An angel investor is someone that has a high net worth and an entrepreneurial background.

They typically seek a higher return on the money they invest. Because they usually invest their own money in the venture, they are focused on helping the entrepreneur become successful. An angel investor may make a one-time investment or provide funding over time.

To be an angel investor, you generally need to be an “accredited investor” and have:

  • A net worth of at least $1 million in assets (or)
  • An income of at least $200,000 for an individual and $300,000 for a married couple for the past two years
  • The financial ability to invest

Being an accredited investor does not automatically make you an angel investor.

But most angel investors are accredited.  The reason for this is start-up companies who pitch non-accredited investors end up with onerous reporting requirements.  If start-ups solicit non-accredited investors, this can create significant issues for the start-up.

Why should I turn to an angel investor?

Angel investors often invest considerable sums of money in a start-up.  They invest in the future growth potential of a company.  They also provide expertise, guidance, and support to the start-up. 

Compared to a bank or other traditional forms of financing, angel investors tend to give funding on terms that work better for a start-up company.

Angel investors may be the right first place to go for seed capital.  Often though, you will get a better deal from angel investors, and it will be much easier to raise money if you invest some seed capital first.  Unless you personally know an angel investor who is willing to take a chance on you and provide some seed money, angel investors are unlikely to be your first step.  

How are seed capital and angel investors alike? 

There are many similarities between funding from seed capital and angel investors:

    • Seed capital and angel investors serve a common purpose: to provide funding to start-up companies. Both forms of funding are essentially the same, but they vary in amount.
    • Both tend to provide funding based on their relationship or knowledge of the entrepreneur. Business viability and future profits typically do not drive the decision for investment. 
  • Personal funds are commonly used for seed capital and by angel investors.  
  • Start-up companies do not pay back funds received from seed capital or angel investors. Instead, both get ownership in the company in exchange for their funds.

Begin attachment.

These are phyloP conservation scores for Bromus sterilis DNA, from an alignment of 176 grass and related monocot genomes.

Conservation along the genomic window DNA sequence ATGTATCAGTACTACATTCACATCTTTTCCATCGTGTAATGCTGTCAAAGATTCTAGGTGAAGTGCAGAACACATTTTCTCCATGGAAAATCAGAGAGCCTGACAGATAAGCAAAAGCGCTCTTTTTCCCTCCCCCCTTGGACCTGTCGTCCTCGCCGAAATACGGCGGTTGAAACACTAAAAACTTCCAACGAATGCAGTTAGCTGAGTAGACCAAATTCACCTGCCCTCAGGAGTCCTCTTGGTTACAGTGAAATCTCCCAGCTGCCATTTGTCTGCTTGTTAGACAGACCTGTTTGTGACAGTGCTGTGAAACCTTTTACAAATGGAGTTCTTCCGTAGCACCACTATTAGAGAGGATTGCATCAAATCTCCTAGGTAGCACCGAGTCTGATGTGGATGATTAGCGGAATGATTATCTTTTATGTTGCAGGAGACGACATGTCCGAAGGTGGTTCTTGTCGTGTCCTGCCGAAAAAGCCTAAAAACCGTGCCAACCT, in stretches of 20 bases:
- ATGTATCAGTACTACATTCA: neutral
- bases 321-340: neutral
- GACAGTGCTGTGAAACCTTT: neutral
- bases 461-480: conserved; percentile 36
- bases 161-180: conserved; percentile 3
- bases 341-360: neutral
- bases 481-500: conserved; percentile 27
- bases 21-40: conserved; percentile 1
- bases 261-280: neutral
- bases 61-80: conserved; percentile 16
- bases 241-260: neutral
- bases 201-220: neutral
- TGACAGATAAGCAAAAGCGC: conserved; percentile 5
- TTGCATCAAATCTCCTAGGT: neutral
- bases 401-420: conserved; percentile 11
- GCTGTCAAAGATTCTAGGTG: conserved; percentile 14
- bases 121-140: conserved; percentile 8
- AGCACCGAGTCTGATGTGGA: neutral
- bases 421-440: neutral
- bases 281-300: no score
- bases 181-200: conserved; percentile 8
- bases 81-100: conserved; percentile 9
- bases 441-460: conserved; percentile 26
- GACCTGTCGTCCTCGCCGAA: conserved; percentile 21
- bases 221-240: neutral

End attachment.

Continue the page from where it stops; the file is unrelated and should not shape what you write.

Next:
Since both types of funding happen in the early stage of a company, the money given by an angel investor may also be called seed capital.

What Funding Comes After Seed Capital and Angel Investors?

Seed capital and angel investor funding can help a start-up get through its introductory stage, where it transforms a concept into a business plan. However, once the business begins to grow, it may need additional funding from other sources

  • Venture capital – A viable business plan can attract funding from a venture capital firm. They pool money from multiple investors to fund start-up companies that exhibit high-growth potential, strong management, and a competitive advantage with their product or service. A venture capital firm usually invests between $1 million and $20 million in start-up companies.
  • Private equity – Known as PE firms, they typically invest in companies that have moved beyond the start-up phase and generate revenues.  A PE firm can invest millions or billions of dollars. 

Conclusion – what is the difference between angel investing and seed capital? 

Even though there are differences between seed capital and angel investors, both play a role in growing your company.  Seed investors and angel investors are owners in your company who want you to succeed.  

Since seed capital and angel investors often base their financing decision on their relationship or what they know about the owner, it can be an easier way to raise money. Plus, the expertise that an angel investor to a start-up can contribute to its future success.